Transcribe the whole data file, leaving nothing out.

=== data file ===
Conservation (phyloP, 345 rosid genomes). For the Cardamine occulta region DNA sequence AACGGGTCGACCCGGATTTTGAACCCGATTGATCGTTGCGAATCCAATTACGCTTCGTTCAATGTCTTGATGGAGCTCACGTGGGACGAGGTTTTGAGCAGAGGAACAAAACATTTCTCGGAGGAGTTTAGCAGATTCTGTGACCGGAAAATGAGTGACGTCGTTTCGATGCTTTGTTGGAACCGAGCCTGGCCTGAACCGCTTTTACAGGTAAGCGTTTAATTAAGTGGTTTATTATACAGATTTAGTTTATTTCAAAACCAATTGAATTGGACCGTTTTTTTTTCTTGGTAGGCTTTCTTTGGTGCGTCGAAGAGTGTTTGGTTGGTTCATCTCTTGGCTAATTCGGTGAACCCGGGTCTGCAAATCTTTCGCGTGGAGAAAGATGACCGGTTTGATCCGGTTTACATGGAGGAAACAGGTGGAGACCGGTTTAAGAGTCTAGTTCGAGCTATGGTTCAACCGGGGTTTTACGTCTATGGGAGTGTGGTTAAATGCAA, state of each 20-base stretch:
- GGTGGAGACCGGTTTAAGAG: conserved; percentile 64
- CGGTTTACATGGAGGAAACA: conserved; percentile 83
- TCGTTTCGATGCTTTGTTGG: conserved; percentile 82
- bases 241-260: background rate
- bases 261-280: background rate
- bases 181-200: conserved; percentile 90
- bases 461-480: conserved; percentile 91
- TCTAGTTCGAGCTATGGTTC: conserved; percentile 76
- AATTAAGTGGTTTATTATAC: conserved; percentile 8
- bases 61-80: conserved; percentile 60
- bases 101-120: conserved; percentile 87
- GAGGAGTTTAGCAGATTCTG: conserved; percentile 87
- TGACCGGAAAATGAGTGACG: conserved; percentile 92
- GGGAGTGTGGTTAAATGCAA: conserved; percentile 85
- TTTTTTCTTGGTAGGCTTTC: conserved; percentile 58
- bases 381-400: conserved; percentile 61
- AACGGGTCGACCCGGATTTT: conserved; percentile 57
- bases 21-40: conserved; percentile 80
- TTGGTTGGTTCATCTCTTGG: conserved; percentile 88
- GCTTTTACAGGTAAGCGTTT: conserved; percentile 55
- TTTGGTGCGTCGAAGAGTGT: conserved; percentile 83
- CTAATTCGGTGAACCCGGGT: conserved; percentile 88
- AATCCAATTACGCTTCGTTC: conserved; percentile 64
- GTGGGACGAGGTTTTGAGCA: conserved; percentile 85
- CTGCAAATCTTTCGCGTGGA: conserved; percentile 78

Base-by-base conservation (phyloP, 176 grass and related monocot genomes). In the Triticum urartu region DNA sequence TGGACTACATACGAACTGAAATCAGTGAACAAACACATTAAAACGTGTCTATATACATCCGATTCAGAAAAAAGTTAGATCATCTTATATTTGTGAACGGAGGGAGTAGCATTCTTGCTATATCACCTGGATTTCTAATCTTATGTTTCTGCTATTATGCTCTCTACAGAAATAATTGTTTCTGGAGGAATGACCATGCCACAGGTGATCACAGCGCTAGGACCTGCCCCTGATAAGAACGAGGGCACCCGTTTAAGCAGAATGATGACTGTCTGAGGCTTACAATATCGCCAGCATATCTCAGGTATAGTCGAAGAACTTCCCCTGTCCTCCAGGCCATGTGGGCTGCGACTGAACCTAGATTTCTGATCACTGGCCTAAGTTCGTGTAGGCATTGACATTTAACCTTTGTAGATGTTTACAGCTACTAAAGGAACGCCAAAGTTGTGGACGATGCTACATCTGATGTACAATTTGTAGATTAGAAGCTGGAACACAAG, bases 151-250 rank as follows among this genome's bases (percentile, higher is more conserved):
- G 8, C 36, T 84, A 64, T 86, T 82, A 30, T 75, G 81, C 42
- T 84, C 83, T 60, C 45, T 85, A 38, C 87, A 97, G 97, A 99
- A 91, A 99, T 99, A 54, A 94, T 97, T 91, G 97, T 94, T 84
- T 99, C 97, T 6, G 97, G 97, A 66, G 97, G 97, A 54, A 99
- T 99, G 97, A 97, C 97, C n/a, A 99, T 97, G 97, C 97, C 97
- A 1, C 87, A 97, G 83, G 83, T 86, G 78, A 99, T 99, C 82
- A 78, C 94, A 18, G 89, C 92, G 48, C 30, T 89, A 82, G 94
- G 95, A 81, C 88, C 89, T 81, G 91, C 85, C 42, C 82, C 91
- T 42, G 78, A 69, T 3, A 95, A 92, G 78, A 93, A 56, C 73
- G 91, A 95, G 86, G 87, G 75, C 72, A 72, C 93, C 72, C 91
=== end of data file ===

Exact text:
Conservation (phyloP, 345 rosid genomes). For the Cardamine occulta region DNA sequence AACGGGTCGACCCGGATTTTGAACCCGATTGATCGTTGCGAATCCAATTACGCTTCGTTCAATGTCTTGATGGAGCTCACGTGGGACGAGGTTTTGAGCAGAGGAACAAAACATTTCTCGGAGGAGTTTAGCAGATTCTGTGACCGGAAAATGAGTGACGTCGTTTCGATGCTTTGTTGGAACCGAGCCTGGCCTGAACCGCTTTTACAGGTAAGCGTTTAATTAAGTGGTTTATTATACAGATTTAGTTTATTTCAAAACCAATTGAATTGGACCGTTTTTTTTTCTTGGTAGGCTTTCTTTGGTGCGTCGAAGAGTGTTTGGTTGGTTCATCTCTTGGCTAATTCGGTGAACCCGGGTCTGCAAATCTTTCGCGTGGAGAAAGATGACCGGTTTGATCCGGTTTACATGGAGGAAACAGGTGGAGACCGGTTTAAGAGTCTAGTTCGAGCTATGGTTCAACCGGGGTTTTACGTCTATGGGAGTGTGGTTAAATGCAA, state of each 20-base stretch:
- GGTGGAGACCGGTTTAAGAG: conserved; percentile 64
- CGGTTTACATGGAGGAAACA: conserved; percentile 83
- TCGTTTCGATGCTTTGTTGG: conserved; percentile 82
- bases 241-260: background rate
- bases 261-280: background rate
- bases 181-200: conserved; percentile 90
- bases 461-480: conserved; percentile 91
- TCTAGTTCGAGCTATGGTTC: conserved; percentile 76
- AATTAAGTGGTTTATTATAC: conserved; percentile 8
- bases 61-80: conserved; percentile 60
- bases 101-120: conserved; percentile 87
- GAGGAGTTTAGCAGATTCTG: conserved; percentile 87
- TGACCGGAAAATGAGTGACG: conserved; percentile 92
- GGGAGTGTGGTTAAATGCAA: conserved; percentile 85
- TTTTTTCTTGGTAGGCTTTC: conserved; percentile 58
- bases 381-400: conserved; percentile 61
- AACGGGTCGACCCGGATTTT: conserved; percentile 57
- bases 21-40: conserved; percentile 80
- TTGGTTGGTTCATCTCTTGG: conserved; percentile 88
- GCTTTTACAGGTAAGCGTTT: conserved; percentile 55
- TTTGGTGCGTCGAAGAGTGT: conserved; percentile 83
- CTAATTCGGTGAACCCGGGT: conserved; percentile 88
- AATCCAATTACGCTTCGTTC: conserved; percentile 64
- GTGGGACGAGGTTTTGAGCA: conserved; percentile 85
- CTGCAAATCTTTCGCGTGGA: conserved; percentile 78

Base-by-base conservation (phyloP, 176 grass and related monocot genomes). In the Triticum urartu region DNA sequence TGGACTACATACGAACTGAAATCAGTGAACAAACACATTAAAACGTGTCTATATACATCCGATTCAGAAAAAAGTTAGATCATCTTATATTTGTGAACGGAGGGAGTAGCATTCTTGCTATATCACCTGGATTTCTAATCTTATGTTTCTGCTATTATGCTCTCTACAGAAATAATTGTTTCTGGAGGAATGACCATGCCACAGGTGATCACAGCGCTAGGACCTGCCCCTGATAAGAACGAGGGCACCCGTTTAAGCAGAATGATGACTGTCTGAGGCTTACAATATCGCCAGCATATCTCAGGTATAGTCGAAGAACTTCCCCTGTCCTCCAGGCCATGTGGGCTGCGACTGAACCTAGATTTCTGATCACTGGCCTAAGTTCGTGTAGGCATTGACATTTAACCTTTGTAGATGTTTACAGCTACTAAAGGAACGCCAAAGTTGTGGACGATGCTACATCTGATGTACAATTTGTAGATTAGAAGCTGGAACACAAG, bases 151-250 rank as follows among this genome's bases (percentile, higher is more conserved):
- G 8, C 36, T 84, A 64, T 86, T 82, A 30, T 75, G 81, C 42
- T 84, C 83, T 60, C 45, T 85, A 38, C 87, A 97, G 97, A 99
- A 91, A 99, T 99, A 54, A 94, T 97, T 91, G 97, T 94, T 84
- T 99, C 97, T 6, G 97, G 97, A 66, G 97, G 97, A 54, A 99
- T 99, G 97, A 97, C 97, C n/a, A 99, T 97, G 97, C 97, C 97
- A 1, C 87, A 97, G 83, G 83, T 86, G 78, A 99, T 99, C 82
- A 78, C 94, A 18, G 89, C 92, G 48, C 30, T 89, A 82, G 94
- G 95, A 81, C 88, C 89, T 81, G 91, C 85, C 42, C 82, C 91
- T 42, G 78, A 69, T 3, A 95, A 92, G 78, A 93, A 56, C 73
- G 91, A 95, G 86, G 87, G 75, C 72, A 72, C 93, C 72, C 91